The recently-formed U.S. Space Force will actually venture out into orbit for the first time on Thursday.
The mission, which will send a military communication satellite into orbit from Florida’s Cape Canaveral Air Force Station, is still on track for its 3 p.m. EST launch, according to Ars Technica. That’s because, unlike other groups like SpaceX and NASA, military spaceports in the U.S. have thus far escaped unscathed by the coronavirus pandemic.
However, the mission has been altered somewhat by the pandemic, even if the launch itself is proceeding as scheduled. Ars Technica reports that the usual fanfare surrounding a rocket launch, like a social media event and other forms of outreach, have been cancelled.
That said, people can still watch the launch if they so desire on this livestream.
If the Space Force mission succeeds, the U.S. military will be able to bring online a new constellation of communication satellites. With the satellite that’s being launched today in place, the military will finally be able to replace the outdated network that it’s been relying on.
Five of the six satellites in the new network are already in place, Ars Technica reports. Some have been waiting in geostationary orbit for ten full years, as the military has been slowly sending them up since 2010.
READ MORE: For the first time, the US Space Force will actually go to space today [Ars Technica]
Satellite-carrying rocket 'lost' after New Zealand launch – The Jakarta Post – Jakarta Post
A commercial rocket carrying seven satellites was “lost” after take-off Sunday from a New Zealand launch pad, the owner Rocket Lab said.
“We lost the flight late into the mission,” Peter Beck, Rocket Lab’s founder and chief executive, tweeted.
“I am incredibly sorry that we failed to deliver our customers’ satellites today. Rest assured we will find the issue, correct it and be back on the pad soon.”
Rocket Lab lists itself as a US company with headquarters at a wholly-owned New Zealand subsidiary and specializes in delivering small satellites to low Earth orbit.
Its backers include US companies Khosla Ventures, Bessemer Venture Partners, Lockheed Martin, Promus Ventures and Data Collective.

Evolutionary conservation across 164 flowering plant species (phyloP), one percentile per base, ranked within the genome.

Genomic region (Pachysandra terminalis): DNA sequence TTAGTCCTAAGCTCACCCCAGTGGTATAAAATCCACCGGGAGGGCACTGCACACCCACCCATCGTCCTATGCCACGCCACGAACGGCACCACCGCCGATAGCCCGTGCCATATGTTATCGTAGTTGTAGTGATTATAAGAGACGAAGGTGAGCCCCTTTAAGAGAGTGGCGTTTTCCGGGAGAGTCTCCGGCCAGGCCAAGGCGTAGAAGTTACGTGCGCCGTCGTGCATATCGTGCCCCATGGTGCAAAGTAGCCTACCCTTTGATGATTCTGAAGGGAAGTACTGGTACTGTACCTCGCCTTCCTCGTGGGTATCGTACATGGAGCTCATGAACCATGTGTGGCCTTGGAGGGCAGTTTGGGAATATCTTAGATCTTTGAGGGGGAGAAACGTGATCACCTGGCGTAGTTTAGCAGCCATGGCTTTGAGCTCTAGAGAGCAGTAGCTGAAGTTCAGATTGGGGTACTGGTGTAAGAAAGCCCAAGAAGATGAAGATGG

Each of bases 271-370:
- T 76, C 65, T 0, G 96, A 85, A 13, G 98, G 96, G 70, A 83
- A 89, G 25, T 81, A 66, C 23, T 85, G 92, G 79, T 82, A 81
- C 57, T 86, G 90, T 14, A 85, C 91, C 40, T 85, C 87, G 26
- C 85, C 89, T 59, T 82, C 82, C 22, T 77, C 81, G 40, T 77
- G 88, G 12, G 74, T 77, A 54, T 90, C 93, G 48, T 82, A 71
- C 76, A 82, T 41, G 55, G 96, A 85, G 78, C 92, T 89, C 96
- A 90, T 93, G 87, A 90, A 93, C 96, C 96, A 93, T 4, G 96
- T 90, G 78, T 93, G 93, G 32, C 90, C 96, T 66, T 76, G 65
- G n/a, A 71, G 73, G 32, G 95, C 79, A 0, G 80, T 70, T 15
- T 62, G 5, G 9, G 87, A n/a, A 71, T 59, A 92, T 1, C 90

The failed mission, the company’s 13th payload launch, had been named “Pics Or It Didn’t Happen”.
In a statement on its website, Rocket Lab said it had experienced an “anomaly” four minutes into the flight and was working closely with the Federal Aviation Administration in the United States to identify the cause.
The rocket was carrying satellites for companies Spaceflight, Canon Electronics, Planet and In-Space Missions, Beck said.
“Today’s anomaly is a reminder that space launch can be unforgiving, but we will identify the issue, rectify it, and be safely back on the pad as soon as possible.”
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July's full 'Buck Moon' wows skywatchers despite lackluster lunar eclipse – Space.com
Some skywatchers may have seen more than mere fireworks in the night sky during their Fourth of July celebrations on Saturday: the full moon.
Overnight on Saturday and Sunday (July 4 and 5), July’s full “Buck Moon” dipped through the outermost edges in a penumbral lunar eclipse. While the lunar eclipse was subtle and difficult to see — one eclipse expert said it would “invisible” — the full moon was still a spectacular sight for skywatchers around the world.
This weekend’s eclipse was the third of four penumbral lunar eclipses in lunar eclipses. During a lunar eclipse, Earth comes between the moon and the sun, and the three align exactly (or almost exactly.) Because of this alignment, Earth casts a shadow on the moon’s face.
In a total lunar eclipse, the moon is complete in Earth’s shadow and can take on a blood-red hue. But during a penumbral lunar eclipse, only the diffuse outer shadow of the Earth, known as the penumbra, falls onto the face of the moon. This means the darkening effect is very slight.
You can see how imperceptible the effect was in July’s lunar eclipse in the photos of July’s full Buck Moon below.
It’s so nice that everyone decided to celebrate the lunar eclipse and the full moon with fireworks tonight pic.twitter.com/NheWtBGE2eJuly 5, 2020
July full moon and lunar eclipse, also known as the Buck Moon, Thunder Moon or Hay Moon through my telescope last night. pic.twitter.com/Om3hE6FIYSJuly 5, 2020
Penumbral Lunar Eclipse. Still waiting for it to peak pic.twitter.com/VvgJHksNEqJuly 5, 2020
Some highlights from tonight. The moon during the eclipse; 🪐, jupiter annd the moon(in that order) and two extra shots b/c I liked the effect.#LunarEclipse pic.twitter.com/z9nCdgVlPeJuly 5, 2020
An amazing photo of tonight’s #LunarEclipse #NoFilter pic.twitter.com/B0cBKuN5MFJuly 5, 2020
All lunar eclipses occur when the moon is full. Interestingly enough, during eclipses (but also during every full and new moon), gravitational forces on Earth are particularly strong because of the sun’s influence when it aligns with the moon and our planet. That makes our planet’s oceans bulge and causes high tides to be higher and low tides to be lower.